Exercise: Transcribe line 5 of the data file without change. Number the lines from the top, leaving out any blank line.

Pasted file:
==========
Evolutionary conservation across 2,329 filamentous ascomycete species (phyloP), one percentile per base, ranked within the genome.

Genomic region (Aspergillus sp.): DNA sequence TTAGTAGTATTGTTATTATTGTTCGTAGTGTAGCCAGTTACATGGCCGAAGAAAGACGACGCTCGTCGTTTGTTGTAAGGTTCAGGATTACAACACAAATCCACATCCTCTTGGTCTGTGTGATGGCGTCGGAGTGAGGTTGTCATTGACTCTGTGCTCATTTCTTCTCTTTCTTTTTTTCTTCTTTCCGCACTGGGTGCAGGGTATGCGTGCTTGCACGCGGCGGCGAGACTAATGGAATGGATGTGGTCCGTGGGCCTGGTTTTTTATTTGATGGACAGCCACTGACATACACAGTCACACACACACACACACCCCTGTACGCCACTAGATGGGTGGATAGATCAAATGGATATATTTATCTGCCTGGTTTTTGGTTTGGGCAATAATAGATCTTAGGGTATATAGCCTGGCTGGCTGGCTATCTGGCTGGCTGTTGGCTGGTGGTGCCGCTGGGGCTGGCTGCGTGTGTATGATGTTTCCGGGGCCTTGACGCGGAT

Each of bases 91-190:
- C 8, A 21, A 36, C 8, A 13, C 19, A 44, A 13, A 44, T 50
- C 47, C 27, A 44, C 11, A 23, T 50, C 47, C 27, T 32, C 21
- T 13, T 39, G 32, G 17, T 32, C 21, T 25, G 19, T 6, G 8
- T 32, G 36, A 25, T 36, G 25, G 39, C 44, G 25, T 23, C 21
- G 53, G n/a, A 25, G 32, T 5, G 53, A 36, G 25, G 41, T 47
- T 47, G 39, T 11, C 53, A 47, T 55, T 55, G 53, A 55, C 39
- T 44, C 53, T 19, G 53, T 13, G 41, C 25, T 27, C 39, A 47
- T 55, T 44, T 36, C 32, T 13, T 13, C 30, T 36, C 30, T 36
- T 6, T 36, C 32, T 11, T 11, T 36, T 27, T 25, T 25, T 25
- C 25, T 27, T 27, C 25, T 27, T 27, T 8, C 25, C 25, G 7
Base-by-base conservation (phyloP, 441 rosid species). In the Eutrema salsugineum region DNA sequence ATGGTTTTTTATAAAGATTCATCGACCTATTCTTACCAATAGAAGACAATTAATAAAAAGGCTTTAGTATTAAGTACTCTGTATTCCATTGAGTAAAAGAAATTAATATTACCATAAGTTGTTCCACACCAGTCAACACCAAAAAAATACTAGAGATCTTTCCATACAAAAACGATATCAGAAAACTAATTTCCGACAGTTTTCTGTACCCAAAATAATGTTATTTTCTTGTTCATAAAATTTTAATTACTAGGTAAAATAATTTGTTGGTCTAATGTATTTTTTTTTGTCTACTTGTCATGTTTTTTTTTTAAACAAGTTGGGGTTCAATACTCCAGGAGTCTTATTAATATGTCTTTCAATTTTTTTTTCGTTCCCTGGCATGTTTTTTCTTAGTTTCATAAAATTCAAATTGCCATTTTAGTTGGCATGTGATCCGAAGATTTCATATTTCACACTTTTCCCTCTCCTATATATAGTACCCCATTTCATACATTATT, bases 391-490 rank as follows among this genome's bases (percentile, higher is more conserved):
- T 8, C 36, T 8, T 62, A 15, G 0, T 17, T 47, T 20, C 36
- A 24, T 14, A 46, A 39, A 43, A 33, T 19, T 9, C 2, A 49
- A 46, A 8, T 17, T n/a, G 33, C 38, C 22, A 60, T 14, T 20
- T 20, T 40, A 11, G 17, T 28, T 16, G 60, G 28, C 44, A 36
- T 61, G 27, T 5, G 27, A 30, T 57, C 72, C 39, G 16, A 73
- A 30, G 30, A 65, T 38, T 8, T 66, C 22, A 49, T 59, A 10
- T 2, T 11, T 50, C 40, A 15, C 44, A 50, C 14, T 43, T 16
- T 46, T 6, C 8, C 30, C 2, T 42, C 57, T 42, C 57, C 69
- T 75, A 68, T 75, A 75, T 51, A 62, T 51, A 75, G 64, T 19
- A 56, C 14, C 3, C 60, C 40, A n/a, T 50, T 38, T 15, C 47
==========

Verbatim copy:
- C 47, C 27, A 44, C 11, A 23, T 50, C 47, C 27, T 32, C 21